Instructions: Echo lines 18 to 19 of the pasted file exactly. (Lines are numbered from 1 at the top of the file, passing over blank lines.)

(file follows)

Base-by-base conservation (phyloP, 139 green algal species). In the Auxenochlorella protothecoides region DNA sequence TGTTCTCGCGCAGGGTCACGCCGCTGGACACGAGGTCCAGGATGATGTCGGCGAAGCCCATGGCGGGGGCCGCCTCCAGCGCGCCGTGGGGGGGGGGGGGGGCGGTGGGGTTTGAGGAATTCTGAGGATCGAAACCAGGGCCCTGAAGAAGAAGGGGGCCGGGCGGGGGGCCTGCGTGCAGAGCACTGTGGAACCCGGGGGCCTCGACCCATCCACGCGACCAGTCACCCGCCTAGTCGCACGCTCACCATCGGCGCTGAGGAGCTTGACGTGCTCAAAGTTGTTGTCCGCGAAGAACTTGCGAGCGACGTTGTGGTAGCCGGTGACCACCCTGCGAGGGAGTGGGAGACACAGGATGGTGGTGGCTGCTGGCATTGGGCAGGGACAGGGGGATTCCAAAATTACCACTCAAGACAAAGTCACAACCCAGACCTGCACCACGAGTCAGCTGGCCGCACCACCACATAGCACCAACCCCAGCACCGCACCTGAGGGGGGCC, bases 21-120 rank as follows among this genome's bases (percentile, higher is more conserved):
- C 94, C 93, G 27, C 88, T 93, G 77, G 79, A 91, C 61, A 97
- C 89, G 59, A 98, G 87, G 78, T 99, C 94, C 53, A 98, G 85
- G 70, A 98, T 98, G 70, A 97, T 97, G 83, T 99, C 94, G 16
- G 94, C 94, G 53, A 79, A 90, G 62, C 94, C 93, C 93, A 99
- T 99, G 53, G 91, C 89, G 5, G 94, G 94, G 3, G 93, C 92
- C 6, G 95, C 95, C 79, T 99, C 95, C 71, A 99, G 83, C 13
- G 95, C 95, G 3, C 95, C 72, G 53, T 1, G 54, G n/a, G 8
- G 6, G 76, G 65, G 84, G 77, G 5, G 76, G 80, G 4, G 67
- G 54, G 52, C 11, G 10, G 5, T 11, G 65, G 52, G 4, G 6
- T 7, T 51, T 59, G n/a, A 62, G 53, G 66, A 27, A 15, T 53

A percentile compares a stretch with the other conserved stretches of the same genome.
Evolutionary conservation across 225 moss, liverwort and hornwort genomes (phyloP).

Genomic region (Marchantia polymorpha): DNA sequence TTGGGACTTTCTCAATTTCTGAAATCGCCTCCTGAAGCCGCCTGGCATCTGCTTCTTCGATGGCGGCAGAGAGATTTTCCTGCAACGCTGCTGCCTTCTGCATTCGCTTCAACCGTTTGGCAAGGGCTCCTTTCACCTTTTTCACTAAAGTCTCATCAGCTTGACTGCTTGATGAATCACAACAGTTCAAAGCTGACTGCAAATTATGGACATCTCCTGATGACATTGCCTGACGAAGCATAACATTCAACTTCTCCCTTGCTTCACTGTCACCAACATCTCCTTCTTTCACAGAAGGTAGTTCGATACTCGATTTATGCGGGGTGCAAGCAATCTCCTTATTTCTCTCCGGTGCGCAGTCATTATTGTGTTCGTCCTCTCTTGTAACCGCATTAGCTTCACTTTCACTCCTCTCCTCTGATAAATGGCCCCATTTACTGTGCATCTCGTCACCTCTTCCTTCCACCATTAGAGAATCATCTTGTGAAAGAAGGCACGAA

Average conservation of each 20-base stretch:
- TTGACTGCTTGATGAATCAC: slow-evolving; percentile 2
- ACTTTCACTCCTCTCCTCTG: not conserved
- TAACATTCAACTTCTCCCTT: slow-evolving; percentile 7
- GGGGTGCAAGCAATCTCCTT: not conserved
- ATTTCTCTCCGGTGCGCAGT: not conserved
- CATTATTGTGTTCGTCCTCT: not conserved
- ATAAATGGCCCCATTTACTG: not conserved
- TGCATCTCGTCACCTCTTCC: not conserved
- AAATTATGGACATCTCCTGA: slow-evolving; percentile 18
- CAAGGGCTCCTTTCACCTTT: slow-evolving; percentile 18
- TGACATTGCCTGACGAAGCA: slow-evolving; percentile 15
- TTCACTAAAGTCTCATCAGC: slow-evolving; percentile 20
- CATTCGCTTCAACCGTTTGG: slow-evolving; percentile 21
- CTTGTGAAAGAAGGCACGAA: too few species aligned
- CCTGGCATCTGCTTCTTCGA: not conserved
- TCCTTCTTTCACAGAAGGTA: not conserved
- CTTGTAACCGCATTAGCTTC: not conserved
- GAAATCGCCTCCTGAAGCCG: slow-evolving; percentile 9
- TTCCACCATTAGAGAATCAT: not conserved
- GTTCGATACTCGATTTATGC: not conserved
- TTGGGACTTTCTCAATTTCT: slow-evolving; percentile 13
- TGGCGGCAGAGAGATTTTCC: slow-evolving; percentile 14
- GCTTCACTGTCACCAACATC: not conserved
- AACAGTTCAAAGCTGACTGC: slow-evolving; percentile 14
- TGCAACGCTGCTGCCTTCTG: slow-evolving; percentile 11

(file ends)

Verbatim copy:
- TAACATTCAACTTCTCCCTT: slow-evolving; percentile 7
- GGGGTGCAAGCAATCTCCTT: not conserved